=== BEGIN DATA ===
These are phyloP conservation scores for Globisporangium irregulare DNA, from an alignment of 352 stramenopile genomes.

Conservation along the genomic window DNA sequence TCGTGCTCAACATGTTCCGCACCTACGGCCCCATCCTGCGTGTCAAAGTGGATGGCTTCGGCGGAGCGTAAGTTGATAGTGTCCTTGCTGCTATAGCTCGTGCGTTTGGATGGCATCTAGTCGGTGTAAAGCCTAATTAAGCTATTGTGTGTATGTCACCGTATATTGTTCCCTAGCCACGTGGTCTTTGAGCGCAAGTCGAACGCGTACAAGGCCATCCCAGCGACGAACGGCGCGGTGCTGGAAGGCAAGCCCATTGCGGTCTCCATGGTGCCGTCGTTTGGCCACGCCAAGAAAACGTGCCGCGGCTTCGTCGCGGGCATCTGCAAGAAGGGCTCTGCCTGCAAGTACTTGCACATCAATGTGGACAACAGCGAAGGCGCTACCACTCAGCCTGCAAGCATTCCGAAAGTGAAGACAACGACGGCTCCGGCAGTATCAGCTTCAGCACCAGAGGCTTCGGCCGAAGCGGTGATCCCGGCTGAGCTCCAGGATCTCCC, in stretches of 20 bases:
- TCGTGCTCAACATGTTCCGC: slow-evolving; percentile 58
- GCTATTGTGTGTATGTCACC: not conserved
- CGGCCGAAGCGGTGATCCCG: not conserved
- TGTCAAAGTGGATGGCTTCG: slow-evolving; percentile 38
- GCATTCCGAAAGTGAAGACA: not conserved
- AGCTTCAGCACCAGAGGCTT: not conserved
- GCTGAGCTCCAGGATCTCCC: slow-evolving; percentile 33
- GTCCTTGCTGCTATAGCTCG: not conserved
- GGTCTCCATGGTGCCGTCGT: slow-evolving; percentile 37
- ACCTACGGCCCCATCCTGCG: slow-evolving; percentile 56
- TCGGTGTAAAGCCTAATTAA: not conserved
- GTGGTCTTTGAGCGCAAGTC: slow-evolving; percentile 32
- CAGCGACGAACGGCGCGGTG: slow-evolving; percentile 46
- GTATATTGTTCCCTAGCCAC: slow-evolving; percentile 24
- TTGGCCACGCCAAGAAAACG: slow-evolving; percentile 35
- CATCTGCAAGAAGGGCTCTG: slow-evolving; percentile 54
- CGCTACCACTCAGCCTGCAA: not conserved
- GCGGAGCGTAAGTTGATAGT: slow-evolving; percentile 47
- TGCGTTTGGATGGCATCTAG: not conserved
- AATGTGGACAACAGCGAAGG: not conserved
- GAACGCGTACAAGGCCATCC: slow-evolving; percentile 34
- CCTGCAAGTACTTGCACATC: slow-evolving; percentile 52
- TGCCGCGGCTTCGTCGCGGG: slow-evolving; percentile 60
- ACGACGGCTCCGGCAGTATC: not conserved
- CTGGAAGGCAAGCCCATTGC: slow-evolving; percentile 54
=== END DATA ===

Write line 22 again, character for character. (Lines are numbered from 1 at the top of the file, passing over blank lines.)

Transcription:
- AATGTGGACAACAGCGAAGG: not conserved